Oscar 2014: Video Evidence, Supporting Actor


Jared Leto, ‘Dallas Buyers Club’

[This is the first entry in “Video Evidence,” a series of video essays championing the most deserving Oscar nominees. For the full list of video essays, see the Oscar index main page.]

Jared Leto, Dallas Buyers Club
Total screen time: 21 minutes (19%of film screen time)

Leto is the clear favorite to win: he’s swept most of the early awards for his role as Rayon, a transgender AIDS patient. But if you really look at this performance, it reveals itself as the least deserving of an Oscar.  Leto has less screen time (nineteen minutes) than anyone else in this category, but more importantly, his performance is the least inspired: basically he dresses in drag and stands around as a cute and harmless sidekick for Matthew McConaughey’s character to learn about sexual tolerance. Once upon a time, straight actors playing gay was considered edgy, but in 2014, Leto’s performance amounts to a bunch of polite cliches on what it means to be queer. It’s such a conventional depiction of a transgender person, that you have to wonder what a real trans performer could have brought to the role.




Barkhad Abdi, ‘Captain Phillips’

Barkhad Abdi, Captain Phillips
Total screen time: 32 minutes (25% of screen time)

That point of authenticity of background and what it brings to a role is made all the more valid when you look at Abdi, who plays the Somali pirate Muse in Captain Phillips. Just like Leto, Abdi has to deal with a role that’s littered with stereotypes. First he’s a conniving pirate and a dark-skinned menace; later, he’s a naive and helpless third world victim. This duality reflects the contradictions of how Hollywood looks at Africans, but Abdi is able to make it work because, ironically, he doesn’t play up the part. Abdi has a flat, non-actorly approach that is refreshing and gives his antagonist an unexpected dignity. He stands apart from the stereotypes and in doing so makes his character feel more real.


Michael Fassbender, ’12 Years a Slave’

Michael Fassbender, 12 Years a Slave
Total screen time: 30 minutes (24% percent of screen time)

As formidable an actor as Fassbender is, here he plays a fairly one-dimensional villain that doesn’t really do anything you don’t already expect of a sadistic slave owner. But to his credit, Fassbender fully invests himself in this monstrosity, literally throwing his whole body into it. It’s a physically imposing performance, but the key drawback to this strategy is that it doesn’t fully convey what might be inside: the male insecurity and racist paranoia behind his cruelty. The performance rarely rises above caricature.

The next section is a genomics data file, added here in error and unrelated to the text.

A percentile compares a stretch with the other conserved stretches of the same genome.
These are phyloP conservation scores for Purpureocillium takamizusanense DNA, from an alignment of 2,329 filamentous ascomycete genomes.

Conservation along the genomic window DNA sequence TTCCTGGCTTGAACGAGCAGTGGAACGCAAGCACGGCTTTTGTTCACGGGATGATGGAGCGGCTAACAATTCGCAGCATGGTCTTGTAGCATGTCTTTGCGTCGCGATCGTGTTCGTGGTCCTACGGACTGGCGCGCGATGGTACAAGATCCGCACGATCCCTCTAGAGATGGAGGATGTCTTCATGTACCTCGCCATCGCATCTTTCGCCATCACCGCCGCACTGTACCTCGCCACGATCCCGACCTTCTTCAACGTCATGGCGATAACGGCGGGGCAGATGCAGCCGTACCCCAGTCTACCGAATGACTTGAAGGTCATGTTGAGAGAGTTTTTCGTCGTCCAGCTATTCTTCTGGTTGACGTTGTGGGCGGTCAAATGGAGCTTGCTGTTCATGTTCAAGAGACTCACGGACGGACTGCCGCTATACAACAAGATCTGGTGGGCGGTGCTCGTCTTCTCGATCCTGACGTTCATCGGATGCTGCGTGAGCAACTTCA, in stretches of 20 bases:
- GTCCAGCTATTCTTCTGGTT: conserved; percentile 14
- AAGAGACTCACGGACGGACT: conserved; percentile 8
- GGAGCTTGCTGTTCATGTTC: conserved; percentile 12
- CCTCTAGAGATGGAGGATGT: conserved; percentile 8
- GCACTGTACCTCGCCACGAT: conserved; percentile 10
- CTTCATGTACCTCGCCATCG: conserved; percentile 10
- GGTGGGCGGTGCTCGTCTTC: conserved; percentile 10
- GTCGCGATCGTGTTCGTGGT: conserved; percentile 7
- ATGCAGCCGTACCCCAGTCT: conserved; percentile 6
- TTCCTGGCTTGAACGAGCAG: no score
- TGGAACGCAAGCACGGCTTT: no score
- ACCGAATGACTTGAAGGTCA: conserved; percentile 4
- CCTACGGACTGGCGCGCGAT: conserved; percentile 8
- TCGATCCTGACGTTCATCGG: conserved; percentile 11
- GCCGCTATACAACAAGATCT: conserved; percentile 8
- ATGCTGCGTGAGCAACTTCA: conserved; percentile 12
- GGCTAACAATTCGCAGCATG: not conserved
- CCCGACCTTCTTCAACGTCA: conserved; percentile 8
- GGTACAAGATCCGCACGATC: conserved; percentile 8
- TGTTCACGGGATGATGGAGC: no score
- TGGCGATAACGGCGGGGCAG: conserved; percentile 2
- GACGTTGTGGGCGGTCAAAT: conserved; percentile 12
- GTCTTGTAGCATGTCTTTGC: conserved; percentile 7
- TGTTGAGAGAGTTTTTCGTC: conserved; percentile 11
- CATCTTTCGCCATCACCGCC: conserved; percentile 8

Jonah Hill, ‘The Wolf of Wall Street’

Jonah Hill, The Wolf of Wall Street
Total screen time: 37 minutes (22% of screen time)

Hill might embody the closest thing to a soul inside The Wolf of Wall Street. No doubt he does his fair share of scene-stealing in this three-hour orgy of excess, with his drug-taking, goldfish-eating and penis-exposing hijinks. But there’s also a surprising amount of delicate acting that gives his character pathos, a sense of desperation in wanting to belong among the gods of finance and escape the pathetic loser that he might really be.


Bradley Cooper, ‘American Hustle’

Bradley Cooper, American Hustle
Total screen time: 41 minutes (32% of screen time)

There’s definitely a case for Jonah Hill or Barkhad Abdi as best supporting actor, but ultimately I have to go with Bradley Cooper in American Hustle. Maybe I’m swayed because he has the most screentime and has the most to do among the contenders, but the point of the matter is that he delivers a performance that’s remarkably complex even when it’s bouncing off the walls. As FBI agent Richie DiMaso, Cooper has a tricky assignment: playing a character who acts like he’s in control while constantly at risk of losing it. It’s as if the two sides of his brain are fighting for the steering wheel, driving his performance in crazy directions. One scene in particular shows Cooper acting out these joyride thinking patterns. As Richie tries to turn a lady crook into his informant, Cooper is able to convey his character’s intelligence and assertiveness, but also a recklessness that’s both dangerous and irresistible to him.

If you isolate Cooper from the rest of the film, you’ll find a dynamic performance that’s as tragic as it is funny: a hard-driving but fragile egotist who got in way over his head and fell while reaching for the sun. He is Icarus with a bad perm.

Kevin B. Lee is a filmmaker, critic, video essayist and founding editor of Keyframe. He tweets as @alsolikelife.

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